If you smash your finger and it turns black, it may indicate that the damaged tissue is going through a process called necrosis. Necrosis is a type of tissue death caused by injury or disease which is associated with a darkening of the affected tissue.
This darkening occurs when dead cells begin to accumulate. The area of your finger which has experienced this tissue death can then become swollen, painful, cold and stiff. In addition, the area may also become discolored and eventually start to form a blister or scab.
It is important to seek prompt medical attention if your finger is black and/or you experience any increased swelling or pain as this may indicate a more serious injury. Your doctor can then determine the best course of action in order to help you heal.
In some cases, the doctor may recommend antibiotics to help prevent an infection, or surgery to remove damaged tissue. Additionally, there are several things you can do to help reduce swelling and pain, including applying a cold pack, elevating the finger, and taking over-the-counter pain relievers.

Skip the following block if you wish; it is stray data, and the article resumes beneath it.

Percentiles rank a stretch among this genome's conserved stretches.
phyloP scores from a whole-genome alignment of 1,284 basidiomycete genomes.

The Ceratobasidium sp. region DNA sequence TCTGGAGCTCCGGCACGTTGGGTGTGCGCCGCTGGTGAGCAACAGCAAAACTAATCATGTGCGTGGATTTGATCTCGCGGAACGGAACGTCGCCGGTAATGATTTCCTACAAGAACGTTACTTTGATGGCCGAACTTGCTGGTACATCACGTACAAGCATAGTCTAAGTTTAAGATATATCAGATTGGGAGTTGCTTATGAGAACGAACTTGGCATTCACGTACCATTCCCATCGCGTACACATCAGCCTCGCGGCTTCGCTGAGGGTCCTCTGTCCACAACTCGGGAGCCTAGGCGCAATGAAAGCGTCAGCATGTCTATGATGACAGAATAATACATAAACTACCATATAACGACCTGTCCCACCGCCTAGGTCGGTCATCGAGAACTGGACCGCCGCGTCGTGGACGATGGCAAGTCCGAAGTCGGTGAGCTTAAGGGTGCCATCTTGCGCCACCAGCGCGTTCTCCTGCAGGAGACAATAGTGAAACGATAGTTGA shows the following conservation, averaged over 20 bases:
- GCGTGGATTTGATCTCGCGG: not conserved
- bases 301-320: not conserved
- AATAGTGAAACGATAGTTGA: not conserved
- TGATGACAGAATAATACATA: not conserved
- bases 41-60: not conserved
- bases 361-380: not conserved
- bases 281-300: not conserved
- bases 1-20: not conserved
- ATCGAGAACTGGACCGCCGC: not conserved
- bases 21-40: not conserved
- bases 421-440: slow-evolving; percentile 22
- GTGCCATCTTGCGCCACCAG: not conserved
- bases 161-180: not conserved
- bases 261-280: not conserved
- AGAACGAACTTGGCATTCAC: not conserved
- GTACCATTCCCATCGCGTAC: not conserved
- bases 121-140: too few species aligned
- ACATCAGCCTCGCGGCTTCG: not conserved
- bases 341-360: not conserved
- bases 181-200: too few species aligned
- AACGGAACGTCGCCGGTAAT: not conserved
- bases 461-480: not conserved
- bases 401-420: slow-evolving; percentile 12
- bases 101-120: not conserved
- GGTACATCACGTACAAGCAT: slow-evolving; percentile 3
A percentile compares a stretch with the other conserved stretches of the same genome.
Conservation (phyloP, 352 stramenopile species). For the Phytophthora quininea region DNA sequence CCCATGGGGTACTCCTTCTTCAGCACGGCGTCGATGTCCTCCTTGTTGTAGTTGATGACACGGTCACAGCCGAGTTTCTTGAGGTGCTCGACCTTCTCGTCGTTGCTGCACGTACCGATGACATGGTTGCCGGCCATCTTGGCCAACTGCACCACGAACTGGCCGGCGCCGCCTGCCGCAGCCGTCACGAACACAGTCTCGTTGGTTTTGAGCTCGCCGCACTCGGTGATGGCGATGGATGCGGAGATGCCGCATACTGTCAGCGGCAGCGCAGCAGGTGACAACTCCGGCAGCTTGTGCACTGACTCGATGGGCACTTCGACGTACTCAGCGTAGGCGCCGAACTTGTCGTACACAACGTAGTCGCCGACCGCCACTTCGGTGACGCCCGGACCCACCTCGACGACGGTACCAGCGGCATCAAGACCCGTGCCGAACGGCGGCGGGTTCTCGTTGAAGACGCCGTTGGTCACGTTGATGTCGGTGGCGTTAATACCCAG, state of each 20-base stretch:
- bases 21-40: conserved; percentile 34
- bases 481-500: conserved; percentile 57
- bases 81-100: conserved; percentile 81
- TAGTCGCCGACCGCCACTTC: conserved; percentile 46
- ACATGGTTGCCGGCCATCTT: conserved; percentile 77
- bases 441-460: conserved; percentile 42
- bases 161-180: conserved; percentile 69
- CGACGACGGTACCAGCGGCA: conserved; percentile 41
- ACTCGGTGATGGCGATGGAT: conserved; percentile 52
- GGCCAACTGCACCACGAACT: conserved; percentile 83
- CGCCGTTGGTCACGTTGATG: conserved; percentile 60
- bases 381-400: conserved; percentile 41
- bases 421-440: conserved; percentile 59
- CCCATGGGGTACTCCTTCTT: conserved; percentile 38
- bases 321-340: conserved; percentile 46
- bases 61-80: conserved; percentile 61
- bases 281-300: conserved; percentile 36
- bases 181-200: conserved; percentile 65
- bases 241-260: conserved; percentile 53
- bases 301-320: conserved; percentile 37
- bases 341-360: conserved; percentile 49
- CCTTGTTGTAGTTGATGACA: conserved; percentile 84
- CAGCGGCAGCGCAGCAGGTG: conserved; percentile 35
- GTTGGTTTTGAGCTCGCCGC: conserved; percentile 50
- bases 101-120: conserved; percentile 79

How do you know if a smashed finger is serious?
In general, if you have a smashed finger, you should seek medical attention to properly assess the injury. In some cases, a smashed finger may require medical treatment or a cast in order for the finger to heal correctly.
If the smashed finger causes you to feel a lot of pain when moved or touched, it may be a sign of a more serious injury such as a dislocation or fracture. If you are feeling numbness or tingling, or if the finger appears crooked or is unable to move, it is important to see a doctor for an evaluation.
Signs of a serious injury could include bruising or discoloration in the area of the finger, swelling or bleeding from the finger, signs of infection such as warmth or redness, or an open wound. If you have any of these signs or have extreme pain, it is important to seek medical attention right away.
Why is my finger nail turning black after injury?
It is possible that your finger nail turning black after injury may be a sign of a nail bed injury or subungual hematoma. This occurs when blood has pooled beneath the nail due to an impact on the finger or injury to the nail bed.
The pressure of the pooled blood causes the nail to turn black or blue-black. Subungual hematomas may also be caused by a disease process. In some cases, an underlying medical condition such as diabetes, psoriasis, or circulation problems can cause the nail to turn black.
In addition, bacterial, fungal, or viral infections can cause the nail to darken or become discolored, resulting in blackening of the nail. Treatment for a subungual hematoma depends on the severity of the injury.